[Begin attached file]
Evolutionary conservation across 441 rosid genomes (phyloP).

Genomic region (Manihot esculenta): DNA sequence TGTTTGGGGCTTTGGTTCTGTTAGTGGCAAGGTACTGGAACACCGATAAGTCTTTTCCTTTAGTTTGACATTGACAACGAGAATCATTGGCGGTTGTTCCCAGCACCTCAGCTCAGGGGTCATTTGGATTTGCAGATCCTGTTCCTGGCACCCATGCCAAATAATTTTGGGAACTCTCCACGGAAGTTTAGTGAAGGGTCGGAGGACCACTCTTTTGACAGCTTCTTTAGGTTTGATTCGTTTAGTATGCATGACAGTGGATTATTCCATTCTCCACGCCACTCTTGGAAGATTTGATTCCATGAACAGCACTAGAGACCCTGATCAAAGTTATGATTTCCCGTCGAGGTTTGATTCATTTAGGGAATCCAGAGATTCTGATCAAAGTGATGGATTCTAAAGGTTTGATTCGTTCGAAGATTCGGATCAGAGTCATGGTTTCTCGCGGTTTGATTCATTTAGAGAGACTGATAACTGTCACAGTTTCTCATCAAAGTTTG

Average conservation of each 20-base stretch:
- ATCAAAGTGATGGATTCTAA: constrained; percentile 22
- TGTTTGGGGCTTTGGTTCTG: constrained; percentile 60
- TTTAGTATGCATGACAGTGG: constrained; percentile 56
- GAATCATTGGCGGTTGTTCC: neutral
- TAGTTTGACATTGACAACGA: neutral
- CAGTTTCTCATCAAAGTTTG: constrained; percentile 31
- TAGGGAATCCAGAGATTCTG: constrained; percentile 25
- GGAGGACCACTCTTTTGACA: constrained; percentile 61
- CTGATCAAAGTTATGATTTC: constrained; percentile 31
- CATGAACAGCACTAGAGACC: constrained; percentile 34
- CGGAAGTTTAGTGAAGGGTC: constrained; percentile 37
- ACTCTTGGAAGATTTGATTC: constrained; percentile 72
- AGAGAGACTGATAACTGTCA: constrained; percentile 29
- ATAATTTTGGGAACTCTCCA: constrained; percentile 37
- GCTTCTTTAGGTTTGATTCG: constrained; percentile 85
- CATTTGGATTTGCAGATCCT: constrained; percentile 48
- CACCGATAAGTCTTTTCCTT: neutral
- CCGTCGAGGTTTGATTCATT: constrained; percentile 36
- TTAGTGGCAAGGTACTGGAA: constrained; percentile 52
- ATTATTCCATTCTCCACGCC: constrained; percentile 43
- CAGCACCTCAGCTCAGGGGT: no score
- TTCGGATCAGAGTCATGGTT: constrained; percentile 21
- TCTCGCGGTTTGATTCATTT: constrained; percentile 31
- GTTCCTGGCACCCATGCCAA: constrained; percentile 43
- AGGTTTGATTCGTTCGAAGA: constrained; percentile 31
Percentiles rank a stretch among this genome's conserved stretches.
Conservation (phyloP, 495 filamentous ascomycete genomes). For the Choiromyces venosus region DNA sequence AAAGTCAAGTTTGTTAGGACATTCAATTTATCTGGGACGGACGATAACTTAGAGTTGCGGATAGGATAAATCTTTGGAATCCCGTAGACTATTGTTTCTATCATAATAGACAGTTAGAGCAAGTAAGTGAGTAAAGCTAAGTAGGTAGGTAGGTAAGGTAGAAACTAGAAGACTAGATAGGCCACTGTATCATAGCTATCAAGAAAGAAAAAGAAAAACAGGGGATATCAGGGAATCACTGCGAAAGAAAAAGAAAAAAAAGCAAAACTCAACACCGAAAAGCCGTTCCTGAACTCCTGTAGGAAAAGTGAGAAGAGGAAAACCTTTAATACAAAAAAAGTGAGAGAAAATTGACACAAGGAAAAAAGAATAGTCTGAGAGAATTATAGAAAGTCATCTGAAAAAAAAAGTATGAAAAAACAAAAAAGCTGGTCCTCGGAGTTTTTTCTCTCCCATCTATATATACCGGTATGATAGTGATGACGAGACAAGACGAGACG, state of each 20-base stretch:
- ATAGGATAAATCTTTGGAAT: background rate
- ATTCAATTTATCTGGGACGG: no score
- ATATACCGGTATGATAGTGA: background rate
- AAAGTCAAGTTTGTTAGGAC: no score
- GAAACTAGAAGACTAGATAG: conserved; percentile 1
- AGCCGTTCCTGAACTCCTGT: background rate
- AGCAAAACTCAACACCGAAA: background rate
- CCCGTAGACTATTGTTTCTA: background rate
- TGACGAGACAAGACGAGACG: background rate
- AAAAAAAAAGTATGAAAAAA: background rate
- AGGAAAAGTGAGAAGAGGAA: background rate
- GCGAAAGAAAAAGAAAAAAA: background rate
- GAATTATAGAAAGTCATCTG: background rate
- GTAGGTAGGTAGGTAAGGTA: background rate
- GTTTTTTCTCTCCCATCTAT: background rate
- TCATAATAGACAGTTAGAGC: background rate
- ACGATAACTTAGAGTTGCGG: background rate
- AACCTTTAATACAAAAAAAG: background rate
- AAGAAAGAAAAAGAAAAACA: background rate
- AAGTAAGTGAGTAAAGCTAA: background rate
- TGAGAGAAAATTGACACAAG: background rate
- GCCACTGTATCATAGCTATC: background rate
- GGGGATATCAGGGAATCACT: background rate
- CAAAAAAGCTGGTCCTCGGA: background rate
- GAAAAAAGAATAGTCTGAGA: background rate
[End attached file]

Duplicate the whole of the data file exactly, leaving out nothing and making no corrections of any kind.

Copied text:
Evolutionary conservation across 441 rosid genomes (phyloP).

Genomic region (Manihot esculenta): DNA sequence TGTTTGGGGCTTTGGTTCTGTTAGTGGCAAGGTACTGGAACACCGATAAGTCTTTTCCTTTAGTTTGACATTGACAACGAGAATCATTGGCGGTTGTTCCCAGCACCTCAGCTCAGGGGTCATTTGGATTTGCAGATCCTGTTCCTGGCACCCATGCCAAATAATTTTGGGAACTCTCCACGGAAGTTTAGTGAAGGGTCGGAGGACCACTCTTTTGACAGCTTCTTTAGGTTTGATTCGTTTAGTATGCATGACAGTGGATTATTCCATTCTCCACGCCACTCTTGGAAGATTTGATTCCATGAACAGCACTAGAGACCCTGATCAAAGTTATGATTTCCCGTCGAGGTTTGATTCATTTAGGGAATCCAGAGATTCTGATCAAAGTGATGGATTCTAAAGGTTTGATTCGTTCGAAGATTCGGATCAGAGTCATGGTTTCTCGCGGTTTGATTCATTTAGAGAGACTGATAACTGTCACAGTTTCTCATCAAAGTTTG

Average conservation of each 20-base stretch:
- ATCAAAGTGATGGATTCTAA: constrained; percentile 22
- TGTTTGGGGCTTTGGTTCTG: constrained; percentile 60
- TTTAGTATGCATGACAGTGG: constrained; percentile 56
- GAATCATTGGCGGTTGTTCC: neutral
- TAGTTTGACATTGACAACGA: neutral
- CAGTTTCTCATCAAAGTTTG: constrained; percentile 31
- TAGGGAATCCAGAGATTCTG: constrained; percentile 25
- GGAGGACCACTCTTTTGACA: constrained; percentile 61
- CTGATCAAAGTTATGATTTC: constrained; percentile 31
- CATGAACAGCACTAGAGACC: constrained; percentile 34
- CGGAAGTTTAGTGAAGGGTC: constrained; percentile 37
- ACTCTTGGAAGATTTGATTC: constrained; percentile 72
- AGAGAGACTGATAACTGTCA: constrained; percentile 29
- ATAATTTTGGGAACTCTCCA: constrained; percentile 37
- GCTTCTTTAGGTTTGATTCG: constrained; percentile 85
- CATTTGGATTTGCAGATCCT: constrained; percentile 48
- CACCGATAAGTCTTTTCCTT: neutral
- CCGTCGAGGTTTGATTCATT: constrained; percentile 36
- TTAGTGGCAAGGTACTGGAA: constrained; percentile 52
- ATTATTCCATTCTCCACGCC: constrained; percentile 43
- CAGCACCTCAGCTCAGGGGT: no score
- TTCGGATCAGAGTCATGGTT: constrained; percentile 21
- TCTCGCGGTTTGATTCATTT: constrained; percentile 31
- GTTCCTGGCACCCATGCCAA: constrained; percentile 43
- AGGTTTGATTCGTTCGAAGA: constrained; percentile 31
Percentiles rank a stretch among this genome's conserved stretches.
Conservation (phyloP, 495 filamentous ascomycete genomes). For the Choiromyces venosus region DNA sequence AAAGTCAAGTTTGTTAGGACATTCAATTTATCTGGGACGGACGATAACTTAGAGTTGCGGATAGGATAAATCTTTGGAATCCCGTAGACTATTGTTTCTATCATAATAGACAGTTAGAGCAAGTAAGTGAGTAAAGCTAAGTAGGTAGGTAGGTAAGGTAGAAACTAGAAGACTAGATAGGCCACTGTATCATAGCTATCAAGAAAGAAAAAGAAAAACAGGGGATATCAGGGAATCACTGCGAAAGAAAAAGAAAAAAAAGCAAAACTCAACACCGAAAAGCCGTTCCTGAACTCCTGTAGGAAAAGTGAGAAGAGGAAAACCTTTAATACAAAAAAAGTGAGAGAAAATTGACACAAGGAAAAAAGAATAGTCTGAGAGAATTATAGAAAGTCATCTGAAAAAAAAAGTATGAAAAAACAAAAAAGCTGGTCCTCGGAGTTTTTTCTCTCCCATCTATATATACCGGTATGATAGTGATGACGAGACAAGACGAGACG, state of each 20-base stretch:
- ATAGGATAAATCTTTGGAAT: background rate
- ATTCAATTTATCTGGGACGG: no score
- ATATACCGGTATGATAGTGA: background rate
- AAAGTCAAGTTTGTTAGGAC: no score
- GAAACTAGAAGACTAGATAG: conserved; percentile 1
- AGCCGTTCCTGAACTCCTGT: background rate
- AGCAAAACTCAACACCGAAA: background rate
- CCCGTAGACTATTGTTTCTA: background rate
- TGACGAGACAAGACGAGACG: background rate
- AAAAAAAAAGTATGAAAAAA: background rate
- AGGAAAAGTGAGAAGAGGAA: background rate
- GCGAAAGAAAAAGAAAAAAA: background rate
- GAATTATAGAAAGTCATCTG: background rate
- GTAGGTAGGTAGGTAAGGTA: background rate
- GTTTTTTCTCTCCCATCTAT: background rate
- TCATAATAGACAGTTAGAGC: background rate
- ACGATAACTTAGAGTTGCGG: background rate
- AACCTTTAATACAAAAAAAG: background rate
- AAGAAAGAAAAAGAAAAACA: background rate
- AAGTAAGTGAGTAAAGCTAA: background rate
- TGAGAGAAAATTGACACAAG: background rate
- GCCACTGTATCATAGCTATC: background rate
- GGGGATATCAGGGAATCACT: background rate
- CAAAAAAGCTGGTCCTCGGA: background rate
- GAAAAAAGAATAGTCTGAGA: background rate